Adare SEC put its new Bluecrest Epic inserting lines through their paces on 4 million copies of the Prime Minister’s letter to UK households at the start of lockdown.
The three lines bring the capability of the Huddersfield factory up to 1.5 million packs for mailing a day and underline a commitment to growing the business. As well as the new Bluecrest (formerly Pitney Bowes) machines, the company has installed six Neopost folder inserters across the Huddersfield and Nottingham factories, increasing scope for higher volume mailings and smaller more varied packs.
The government message was processed before the £3 million round of installations was complete with testing and training. That continued throughout April. Now, says chief operating officer Tom Prestwich, the investment, which began in January, is starting to pay off.
“The increased efficiency of our machinery has already reduced our environmental impact by cutting waste and increasing energy efficiency, all of which will contribute to a prompt payback period and benefit the service we can provide to our customers,” he says.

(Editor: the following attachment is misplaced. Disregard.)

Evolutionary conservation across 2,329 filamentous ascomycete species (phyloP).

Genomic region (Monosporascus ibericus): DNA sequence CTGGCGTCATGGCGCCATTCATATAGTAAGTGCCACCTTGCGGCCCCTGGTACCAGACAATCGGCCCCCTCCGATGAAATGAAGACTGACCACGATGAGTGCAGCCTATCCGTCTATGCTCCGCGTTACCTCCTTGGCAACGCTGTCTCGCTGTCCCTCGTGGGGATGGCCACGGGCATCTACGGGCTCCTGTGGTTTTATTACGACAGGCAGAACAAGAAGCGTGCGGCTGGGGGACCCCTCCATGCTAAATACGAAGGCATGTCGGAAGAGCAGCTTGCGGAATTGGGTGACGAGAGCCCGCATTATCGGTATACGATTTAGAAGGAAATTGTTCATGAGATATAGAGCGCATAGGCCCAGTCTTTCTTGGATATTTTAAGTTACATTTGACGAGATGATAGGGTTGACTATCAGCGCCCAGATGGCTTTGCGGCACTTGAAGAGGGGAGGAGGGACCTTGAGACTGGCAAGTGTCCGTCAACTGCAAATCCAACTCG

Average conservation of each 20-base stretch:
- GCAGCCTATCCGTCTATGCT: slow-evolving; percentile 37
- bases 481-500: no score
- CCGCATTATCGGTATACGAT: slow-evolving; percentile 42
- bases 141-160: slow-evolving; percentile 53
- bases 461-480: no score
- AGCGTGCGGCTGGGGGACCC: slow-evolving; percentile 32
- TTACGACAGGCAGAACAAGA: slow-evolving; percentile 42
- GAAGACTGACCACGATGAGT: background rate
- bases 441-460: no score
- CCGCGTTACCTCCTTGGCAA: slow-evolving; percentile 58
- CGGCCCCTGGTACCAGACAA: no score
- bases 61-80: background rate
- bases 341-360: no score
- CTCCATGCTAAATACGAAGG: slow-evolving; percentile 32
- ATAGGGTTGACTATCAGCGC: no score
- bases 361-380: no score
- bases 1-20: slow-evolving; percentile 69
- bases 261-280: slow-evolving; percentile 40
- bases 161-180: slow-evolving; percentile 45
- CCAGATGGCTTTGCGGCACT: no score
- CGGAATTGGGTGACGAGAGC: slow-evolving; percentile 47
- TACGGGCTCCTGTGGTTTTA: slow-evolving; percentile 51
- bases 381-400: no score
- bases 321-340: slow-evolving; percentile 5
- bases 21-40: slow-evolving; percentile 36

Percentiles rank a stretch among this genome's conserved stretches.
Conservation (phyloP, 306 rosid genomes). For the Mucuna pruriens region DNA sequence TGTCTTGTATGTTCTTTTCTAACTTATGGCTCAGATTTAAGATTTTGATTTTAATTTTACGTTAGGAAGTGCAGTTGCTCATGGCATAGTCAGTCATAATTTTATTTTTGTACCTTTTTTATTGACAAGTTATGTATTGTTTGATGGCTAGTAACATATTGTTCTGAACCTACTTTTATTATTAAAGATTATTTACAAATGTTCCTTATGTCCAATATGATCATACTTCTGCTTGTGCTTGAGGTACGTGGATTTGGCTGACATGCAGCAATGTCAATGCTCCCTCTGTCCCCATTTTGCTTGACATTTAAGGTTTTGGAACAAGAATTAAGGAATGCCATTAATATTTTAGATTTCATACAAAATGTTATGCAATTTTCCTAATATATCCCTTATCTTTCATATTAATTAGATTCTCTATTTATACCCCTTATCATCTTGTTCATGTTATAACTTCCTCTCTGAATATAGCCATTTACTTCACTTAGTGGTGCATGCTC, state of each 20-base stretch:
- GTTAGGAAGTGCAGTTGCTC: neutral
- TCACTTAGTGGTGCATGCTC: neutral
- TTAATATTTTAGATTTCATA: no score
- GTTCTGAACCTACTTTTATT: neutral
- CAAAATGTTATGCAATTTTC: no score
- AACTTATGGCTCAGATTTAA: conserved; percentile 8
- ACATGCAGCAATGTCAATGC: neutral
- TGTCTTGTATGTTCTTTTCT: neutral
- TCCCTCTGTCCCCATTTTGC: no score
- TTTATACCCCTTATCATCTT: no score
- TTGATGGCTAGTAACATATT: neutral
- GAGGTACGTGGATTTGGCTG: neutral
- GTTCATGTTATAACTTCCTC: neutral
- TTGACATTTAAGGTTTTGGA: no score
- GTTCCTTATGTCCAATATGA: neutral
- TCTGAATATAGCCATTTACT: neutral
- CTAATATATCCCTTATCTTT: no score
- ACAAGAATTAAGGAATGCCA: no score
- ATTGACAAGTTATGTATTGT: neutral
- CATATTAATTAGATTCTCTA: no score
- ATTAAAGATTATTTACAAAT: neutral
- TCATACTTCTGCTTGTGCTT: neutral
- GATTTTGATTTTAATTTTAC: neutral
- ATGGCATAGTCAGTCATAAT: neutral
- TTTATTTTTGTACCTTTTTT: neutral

The new inserters replace older units, intended not to increase capacity, but to increase efficiency. It means that Bluecrest is now the dominant supplier of high volume inserting equipment. Ease of use and set up is improved as is its operating speed, leading to an increase in capacity if required.
“By combining first rate equipment with enhanced technology capabilities, we are able to reduce our reliance on manual intervention and increase process automation. Benchmark data has already demonstrated that we are reporting best-in-class machine efficiencies.”
Spoilage rates are lower with the new machines and operating rates higher. The installation has been accompanied by a change in factory layout to make the most of the extra capacity through optimisation of production flow and systems.
The company has also taken the opportunity to mirror the set ups at Huddersfield and Nottingham, part of a longer term process to run the two operations under the same management system, which will allow it to use data flows and analysis to improve production efficiency.
More will follow. “We are also making further investments in the coming months as we continue to develop our digital capabilities,” says CEO Rachael Nevins.
The company shut itself off from the world during the lockdown period, implementing safety controls and procedures and is now “in a position to start welcoming clients and suppliers safely back to our sites” she says in a letter to customers. “We have also introduced further safety guidance and equipment so our teams can visit you when you feel it is appropriate.”
The investment follows a strong performance in the 2019 financial year with revenues rising to £71.4 million (£69.7 million) and a 52% increase in Ebitda to £5.4 million.